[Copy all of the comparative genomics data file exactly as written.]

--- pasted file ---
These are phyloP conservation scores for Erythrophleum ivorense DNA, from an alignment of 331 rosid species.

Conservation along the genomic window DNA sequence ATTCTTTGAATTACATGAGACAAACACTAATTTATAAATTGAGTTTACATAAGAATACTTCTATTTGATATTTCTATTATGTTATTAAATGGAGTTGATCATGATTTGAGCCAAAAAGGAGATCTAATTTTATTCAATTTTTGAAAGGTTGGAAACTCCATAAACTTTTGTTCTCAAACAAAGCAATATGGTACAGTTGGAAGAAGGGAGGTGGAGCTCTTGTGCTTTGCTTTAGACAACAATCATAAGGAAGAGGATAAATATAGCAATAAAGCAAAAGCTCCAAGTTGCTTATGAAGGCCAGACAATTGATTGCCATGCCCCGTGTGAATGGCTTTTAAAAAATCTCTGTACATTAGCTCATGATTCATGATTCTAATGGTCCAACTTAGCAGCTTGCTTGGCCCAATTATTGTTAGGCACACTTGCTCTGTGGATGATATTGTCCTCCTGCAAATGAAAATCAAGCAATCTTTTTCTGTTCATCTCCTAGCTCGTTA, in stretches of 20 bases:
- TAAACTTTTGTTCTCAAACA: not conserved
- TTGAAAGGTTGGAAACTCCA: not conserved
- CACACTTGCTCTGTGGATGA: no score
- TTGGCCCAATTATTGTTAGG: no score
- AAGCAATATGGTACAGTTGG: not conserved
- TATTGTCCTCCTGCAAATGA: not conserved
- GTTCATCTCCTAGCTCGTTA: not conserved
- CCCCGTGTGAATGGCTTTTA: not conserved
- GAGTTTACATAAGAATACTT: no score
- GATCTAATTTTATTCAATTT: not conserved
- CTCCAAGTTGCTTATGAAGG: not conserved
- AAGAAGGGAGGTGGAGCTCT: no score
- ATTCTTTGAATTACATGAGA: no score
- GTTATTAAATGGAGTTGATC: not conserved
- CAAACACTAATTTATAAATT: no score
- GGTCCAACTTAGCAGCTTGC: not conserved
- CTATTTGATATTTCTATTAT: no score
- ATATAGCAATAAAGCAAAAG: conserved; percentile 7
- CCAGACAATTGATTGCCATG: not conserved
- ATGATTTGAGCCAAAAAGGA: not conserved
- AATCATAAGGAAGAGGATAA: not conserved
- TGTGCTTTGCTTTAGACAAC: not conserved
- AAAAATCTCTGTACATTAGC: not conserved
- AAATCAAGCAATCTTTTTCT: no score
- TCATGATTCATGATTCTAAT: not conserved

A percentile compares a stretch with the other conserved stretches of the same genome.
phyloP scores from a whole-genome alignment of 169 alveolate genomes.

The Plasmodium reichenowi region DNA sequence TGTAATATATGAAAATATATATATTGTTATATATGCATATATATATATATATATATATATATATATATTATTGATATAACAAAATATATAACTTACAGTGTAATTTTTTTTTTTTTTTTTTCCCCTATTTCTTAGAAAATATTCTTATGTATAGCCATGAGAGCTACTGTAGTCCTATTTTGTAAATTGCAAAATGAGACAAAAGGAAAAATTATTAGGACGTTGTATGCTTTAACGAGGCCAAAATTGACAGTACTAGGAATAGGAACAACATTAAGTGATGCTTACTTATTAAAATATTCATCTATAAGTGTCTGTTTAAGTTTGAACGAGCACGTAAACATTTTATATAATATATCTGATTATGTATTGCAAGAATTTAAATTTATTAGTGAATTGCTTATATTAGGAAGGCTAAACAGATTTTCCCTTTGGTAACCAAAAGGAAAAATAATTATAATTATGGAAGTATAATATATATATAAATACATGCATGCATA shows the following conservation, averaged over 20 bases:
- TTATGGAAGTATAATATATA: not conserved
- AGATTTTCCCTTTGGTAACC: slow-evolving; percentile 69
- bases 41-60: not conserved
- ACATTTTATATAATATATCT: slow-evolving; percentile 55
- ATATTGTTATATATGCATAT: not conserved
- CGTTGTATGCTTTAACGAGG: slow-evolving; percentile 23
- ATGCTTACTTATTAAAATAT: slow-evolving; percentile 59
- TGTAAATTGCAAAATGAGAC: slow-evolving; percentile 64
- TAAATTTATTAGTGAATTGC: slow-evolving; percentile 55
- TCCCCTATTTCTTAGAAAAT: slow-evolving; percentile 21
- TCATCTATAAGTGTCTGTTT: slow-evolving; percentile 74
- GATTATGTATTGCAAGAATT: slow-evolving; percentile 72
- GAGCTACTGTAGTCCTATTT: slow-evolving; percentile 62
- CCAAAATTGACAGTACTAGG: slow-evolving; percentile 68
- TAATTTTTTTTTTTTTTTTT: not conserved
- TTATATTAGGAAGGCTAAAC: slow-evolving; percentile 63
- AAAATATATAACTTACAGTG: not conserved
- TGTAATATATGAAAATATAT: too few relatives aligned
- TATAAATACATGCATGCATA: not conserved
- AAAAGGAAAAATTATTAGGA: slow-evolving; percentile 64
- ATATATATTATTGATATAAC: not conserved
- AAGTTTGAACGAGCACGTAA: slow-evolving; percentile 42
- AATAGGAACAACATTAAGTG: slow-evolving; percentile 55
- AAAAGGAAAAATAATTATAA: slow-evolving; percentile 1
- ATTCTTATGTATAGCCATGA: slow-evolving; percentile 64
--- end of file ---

These are phyloP conservation scores for Erythrophleum ivorense DNA, from an alignment of 331 rosid species.

Conservation along the genomic window DNA sequence ATTCTTTGAATTACATGAGACAAACACTAATTTATAAATTGAGTTTACATAAGAATACTTCTATTTGATATTTCTATTATGTTATTAAATGGAGTTGATCATGATTTGAGCCAAAAAGGAGATCTAATTTTATTCAATTTTTGAAAGGTTGGAAACTCCATAAACTTTTGTTCTCAAACAAAGCAATATGGTACAGTTGGAAGAAGGGAGGTGGAGCTCTTGTGCTTTGCTTTAGACAACAATCATAAGGAAGAGGATAAATATAGCAATAAAGCAAAAGCTCCAAGTTGCTTATGAAGGCCAGACAATTGATTGCCATGCCCCGTGTGAATGGCTTTTAAAAAATCTCTGTACATTAGCTCATGATTCATGATTCTAATGGTCCAACTTAGCAGCTTGCTTGGCCCAATTATTGTTAGGCACACTTGCTCTGTGGATGATATTGTCCTCCTGCAAATGAAAATCAAGCAATCTTTTTCTGTTCATCTCCTAGCTCGTTA, in stretches of 20 bases:
- TAAACTTTTGTTCTCAAACA: not conserved
- TTGAAAGGTTGGAAACTCCA: not conserved
- CACACTTGCTCTGTGGATGA: no score
- TTGGCCCAATTATTGTTAGG: no score
- AAGCAATATGGTACAGTTGG: not conserved
- TATTGTCCTCCTGCAAATGA: not conserved
- GTTCATCTCCTAGCTCGTTA: not conserved
- CCCCGTGTGAATGGCTTTTA: not conserved
- GAGTTTACATAAGAATACTT: no score
- GATCTAATTTTATTCAATTT: not conserved
- CTCCAAGTTGCTTATGAAGG: not conserved
- AAGAAGGGAGGTGGAGCTCT: no score
- ATTCTTTGAATTACATGAGA: no score
- GTTATTAAATGGAGTTGATC: not conserved
- CAAACACTAATTTATAAATT: no score
- GGTCCAACTTAGCAGCTTGC: not conserved
- CTATTTGATATTTCTATTAT: no score
- ATATAGCAATAAAGCAAAAG: conserved; percentile 7
- CCAGACAATTGATTGCCATG: not conserved
- ATGATTTGAGCCAAAAAGGA: not conserved
- AATCATAAGGAAGAGGATAA: not conserved
- TGTGCTTTGCTTTAGACAAC: not conserved
- AAAAATCTCTGTACATTAGC: not conserved
- AAATCAAGCAATCTTTTTCT: no score
- TCATGATTCATGATTCTAAT: not conserved

A percentile compares a stretch with the other conserved stretches of the same genome.
phyloP scores from a whole-genome alignment of 169 alveolate genomes.

The Plasmodium reichenowi region DNA sequence TGTAATATATGAAAATATATATATTGTTATATATGCATATATATATATATATATATATATATATATATTATTGATATAACAAAATATATAACTTACAGTGTAATTTTTTTTTTTTTTTTTTCCCCTATTTCTTAGAAAATATTCTTATGTATAGCCATGAGAGCTACTGTAGTCCTATTTTGTAAATTGCAAAATGAGACAAAAGGAAAAATTATTAGGACGTTGTATGCTTTAACGAGGCCAAAATTGACAGTACTAGGAATAGGAACAACATTAAGTGATGCTTACTTATTAAAATATTCATCTATAAGTGTCTGTTTAAGTTTGAACGAGCACGTAAACATTTTATATAATATATCTGATTATGTATTGCAAGAATTTAAATTTATTAGTGAATTGCTTATATTAGGAAGGCTAAACAGATTTTCCCTTTGGTAACCAAAAGGAAAAATAATTATAATTATGGAAGTATAATATATATATAAATACATGCATGCATA shows the following conservation, averaged over 20 bases:
- TTATGGAAGTATAATATATA: not conserved
- AGATTTTCCCTTTGGTAACC: slow-evolving; percentile 69
- bases 41-60: not conserved
- ACATTTTATATAATATATCT: slow-evolving; percentile 55
- ATATTGTTATATATGCATAT: not conserved
- CGTTGTATGCTTTAACGAGG: slow-evolving; percentile 23
- ATGCTTACTTATTAAAATAT: slow-evolving; percentile 59
- TGTAAATTGCAAAATGAGAC: slow-evolving; percentile 64
- TAAATTTATTAGTGAATTGC: slow-evolving; percentile 55
- TCCCCTATTTCTTAGAAAAT: slow-evolving; percentile 21
- TCATCTATAAGTGTCTGTTT: slow-evolving; percentile 74
- GATTATGTATTGCAAGAATT: slow-evolving; percentile 72
- GAGCTACTGTAGTCCTATTT: slow-evolving; percentile 62
- CCAAAATTGACAGTACTAGG: slow-evolving; percentile 68
- TAATTTTTTTTTTTTTTTTT: not conserved
- TTATATTAGGAAGGCTAAAC: slow-evolving; percentile 63
- AAAATATATAACTTACAGTG: not conserved
- TGTAATATATGAAAATATAT: too few relatives aligned
- TATAAATACATGCATGCATA: not conserved
- AAAAGGAAAAATTATTAGGA: slow-evolving; percentile 64
- ATATATATTATTGATATAAC: not conserved
- AAGTTTGAACGAGCACGTAA: slow-evolving; percentile 42
- AATAGGAACAACATTAAGTG: slow-evolving; percentile 55
- AAAAGGAAAAATAATTATAA: slow-evolving; percentile 1
- ATTCTTATGTATAGCCATGA: slow-evolving; percentile 64